Several commentators questioned the certification of firms. The EPA model plan, which is incorporated by reference, addresses the certification of firms in 40 CFR 745.226 (relating to certification of individuals and firms engaged in lead-based paint activities; target housing and child occupied facilities). Pennsylvania will administer and enforce its program in accordance with the model plan.

Section 203.6--Work Practices

   Several commentators stated that this section of the regulations referred to the Department of Housing and Urban Development (HUD) standards. HUD uses guidelines not standards. The regulations have been changed to reference HUD guidelines. One commentator noted that the EPA standards and HUD guidelines are not always consistent, and the Department's requirement that both HUD and EPA standards be followed could create some problems. The Department has amended § 203.6(a) to state that, if HUD and EPA standards conflict, the EPA standards should be followed.

   IRRC commented that the regulations allowed the Department the broad power to require additional unspecified information at the work site. IRRC recommended that this provision be deleted or that the Department specifically state information required at the work site. The Department deleted § 203.6(b)(1)(vi), which would have allowed the Department to request additional information from contractors.

Section 203.7--Reciprocity

   IRRC commented that the regulations stated that the Department may enter into reciprocal agreements with other jurisdictions for reciprocity, whereas, the act requires the Department to do so. The Department has amended § 203.7(a) to require the Department to establish reciprocal agreements with other jurisdictions for training and certification requirements.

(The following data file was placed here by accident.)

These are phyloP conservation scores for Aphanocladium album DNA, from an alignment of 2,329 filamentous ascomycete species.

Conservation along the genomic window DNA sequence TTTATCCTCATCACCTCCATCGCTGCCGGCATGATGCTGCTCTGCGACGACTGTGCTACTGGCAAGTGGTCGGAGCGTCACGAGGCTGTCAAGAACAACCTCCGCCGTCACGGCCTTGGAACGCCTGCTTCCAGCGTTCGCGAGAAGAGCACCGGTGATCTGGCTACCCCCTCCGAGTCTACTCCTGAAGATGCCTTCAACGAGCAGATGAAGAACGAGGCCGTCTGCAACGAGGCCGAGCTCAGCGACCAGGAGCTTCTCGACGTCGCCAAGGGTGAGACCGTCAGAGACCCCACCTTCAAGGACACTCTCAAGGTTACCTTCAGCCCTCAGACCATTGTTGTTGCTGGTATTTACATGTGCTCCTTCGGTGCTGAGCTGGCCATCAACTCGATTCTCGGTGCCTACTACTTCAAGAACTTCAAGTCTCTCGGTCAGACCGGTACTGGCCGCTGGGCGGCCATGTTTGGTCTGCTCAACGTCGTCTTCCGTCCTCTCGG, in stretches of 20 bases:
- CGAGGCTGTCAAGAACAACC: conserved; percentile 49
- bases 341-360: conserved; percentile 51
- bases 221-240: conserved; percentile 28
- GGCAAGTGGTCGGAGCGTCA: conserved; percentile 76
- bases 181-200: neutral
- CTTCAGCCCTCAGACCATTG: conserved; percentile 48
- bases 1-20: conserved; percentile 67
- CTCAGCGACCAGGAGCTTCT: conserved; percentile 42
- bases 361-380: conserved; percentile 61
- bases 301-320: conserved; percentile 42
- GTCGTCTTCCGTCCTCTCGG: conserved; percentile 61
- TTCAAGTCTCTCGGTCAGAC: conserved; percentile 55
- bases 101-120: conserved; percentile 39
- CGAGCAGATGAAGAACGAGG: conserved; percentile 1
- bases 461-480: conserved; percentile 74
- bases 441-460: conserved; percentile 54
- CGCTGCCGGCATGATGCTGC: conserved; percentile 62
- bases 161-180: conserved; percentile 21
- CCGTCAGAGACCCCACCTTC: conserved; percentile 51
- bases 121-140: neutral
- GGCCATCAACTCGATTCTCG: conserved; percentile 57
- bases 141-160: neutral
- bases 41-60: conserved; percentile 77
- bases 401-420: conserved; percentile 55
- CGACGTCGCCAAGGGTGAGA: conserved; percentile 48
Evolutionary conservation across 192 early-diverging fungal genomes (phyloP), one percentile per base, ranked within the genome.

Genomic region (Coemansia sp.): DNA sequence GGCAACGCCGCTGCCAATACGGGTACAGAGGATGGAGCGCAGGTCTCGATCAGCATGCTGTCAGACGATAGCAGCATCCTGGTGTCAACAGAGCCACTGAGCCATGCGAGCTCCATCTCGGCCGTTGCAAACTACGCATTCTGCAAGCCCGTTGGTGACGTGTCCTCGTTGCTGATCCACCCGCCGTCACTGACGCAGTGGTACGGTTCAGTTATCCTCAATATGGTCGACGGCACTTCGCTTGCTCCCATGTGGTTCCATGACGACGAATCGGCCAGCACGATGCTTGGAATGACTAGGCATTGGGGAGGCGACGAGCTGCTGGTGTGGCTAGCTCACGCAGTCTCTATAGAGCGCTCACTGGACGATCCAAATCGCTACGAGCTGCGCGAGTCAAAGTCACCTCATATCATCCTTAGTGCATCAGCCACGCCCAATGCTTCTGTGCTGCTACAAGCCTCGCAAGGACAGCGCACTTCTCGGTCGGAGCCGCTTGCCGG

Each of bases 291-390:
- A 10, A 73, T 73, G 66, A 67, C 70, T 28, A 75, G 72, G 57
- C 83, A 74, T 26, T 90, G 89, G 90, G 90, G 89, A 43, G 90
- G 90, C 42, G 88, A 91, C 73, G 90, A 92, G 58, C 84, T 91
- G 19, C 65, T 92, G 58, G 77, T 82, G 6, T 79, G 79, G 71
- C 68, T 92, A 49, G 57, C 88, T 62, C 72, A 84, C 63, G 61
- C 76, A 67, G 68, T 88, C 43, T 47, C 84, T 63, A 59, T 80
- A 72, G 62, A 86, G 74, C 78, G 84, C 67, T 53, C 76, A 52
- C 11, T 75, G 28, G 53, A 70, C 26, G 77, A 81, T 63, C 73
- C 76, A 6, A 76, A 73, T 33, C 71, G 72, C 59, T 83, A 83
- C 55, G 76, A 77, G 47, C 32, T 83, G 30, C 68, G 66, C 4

IRRC along with several other commentators stated that the regulations should be amended to include a grandfather clause that will describe how the Department will exempt individuals who have successfully completed a lead-based paint training course that meets the Department educational standards. Section 203.7(a)(2) has been amended to specifically include occupation certification and course accreditation received prior to November 8, 1997.

Section 203.8--Fees

   IRRC and numerous other commentators suggested that the fees are excessive. The Department has reviewed its fee structure in relationship to the information requested by IRRC in its comments. The fee structure was developed to cover costs only. The risk assessor, project designer and inspector fees have been reduced by $100. The supervisor fee was reduced by $25. The Department expects to do no more than cover the cost of the program with the fees collected.

   Several commentators questioned the waiver of fees. The act provides a certification and accreditation fee waiver for State and local governments and nonprofit organizations. The Department is limited by statutory requirements and cannot extend this waiver to other parties.

Section 203.9--Enforcement procedures and penalties

   One commentator stated that an appeal process should be developed for disagreement over citations. Section 203.9(e) allows for exceptions to Department orders to be filed within 15 days after receipt of notification of penalty. This allows for an appeal from a Department order or finding of a violation.